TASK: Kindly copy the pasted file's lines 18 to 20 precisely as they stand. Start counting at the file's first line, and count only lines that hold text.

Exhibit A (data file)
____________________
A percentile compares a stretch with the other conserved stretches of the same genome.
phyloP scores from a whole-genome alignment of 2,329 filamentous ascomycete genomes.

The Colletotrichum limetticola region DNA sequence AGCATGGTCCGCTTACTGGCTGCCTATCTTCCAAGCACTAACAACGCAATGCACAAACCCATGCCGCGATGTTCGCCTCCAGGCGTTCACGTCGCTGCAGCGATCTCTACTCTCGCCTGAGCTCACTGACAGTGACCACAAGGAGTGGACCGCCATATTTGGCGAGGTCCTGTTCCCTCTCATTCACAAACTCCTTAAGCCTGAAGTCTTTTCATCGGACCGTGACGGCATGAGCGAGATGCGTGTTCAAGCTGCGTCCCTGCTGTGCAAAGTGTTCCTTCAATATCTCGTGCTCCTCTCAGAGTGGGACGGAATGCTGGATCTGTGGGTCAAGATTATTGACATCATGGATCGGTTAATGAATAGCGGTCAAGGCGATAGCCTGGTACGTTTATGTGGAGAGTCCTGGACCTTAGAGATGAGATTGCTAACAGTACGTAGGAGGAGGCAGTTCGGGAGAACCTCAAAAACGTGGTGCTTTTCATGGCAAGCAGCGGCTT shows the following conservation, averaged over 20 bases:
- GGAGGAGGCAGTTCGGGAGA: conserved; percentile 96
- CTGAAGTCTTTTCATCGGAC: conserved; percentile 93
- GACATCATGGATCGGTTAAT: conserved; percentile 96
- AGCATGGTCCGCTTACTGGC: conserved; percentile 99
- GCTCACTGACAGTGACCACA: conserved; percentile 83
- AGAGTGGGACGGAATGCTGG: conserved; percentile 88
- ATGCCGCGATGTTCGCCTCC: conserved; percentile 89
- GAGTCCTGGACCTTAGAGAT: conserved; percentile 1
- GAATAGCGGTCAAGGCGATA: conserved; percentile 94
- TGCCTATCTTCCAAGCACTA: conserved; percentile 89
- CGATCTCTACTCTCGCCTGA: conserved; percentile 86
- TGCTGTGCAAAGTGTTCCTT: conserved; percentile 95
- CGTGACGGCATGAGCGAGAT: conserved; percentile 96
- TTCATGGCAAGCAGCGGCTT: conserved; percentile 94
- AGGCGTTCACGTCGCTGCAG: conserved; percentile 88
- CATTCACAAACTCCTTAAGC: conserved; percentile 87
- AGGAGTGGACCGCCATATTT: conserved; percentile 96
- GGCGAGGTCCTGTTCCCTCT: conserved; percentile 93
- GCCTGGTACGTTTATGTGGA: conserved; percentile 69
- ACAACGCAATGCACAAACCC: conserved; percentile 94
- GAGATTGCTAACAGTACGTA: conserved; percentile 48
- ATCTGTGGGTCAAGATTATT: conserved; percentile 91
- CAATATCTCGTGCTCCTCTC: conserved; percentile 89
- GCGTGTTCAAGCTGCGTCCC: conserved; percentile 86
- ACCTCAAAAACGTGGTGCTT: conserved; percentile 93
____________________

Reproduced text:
- AGGCGTTCACGTCGCTGCAG: conserved; percentile 88
- CATTCACAAACTCCTTAAGC: conserved; percentile 87
- AGGAGTGGACCGCCATATTT: conserved; percentile 96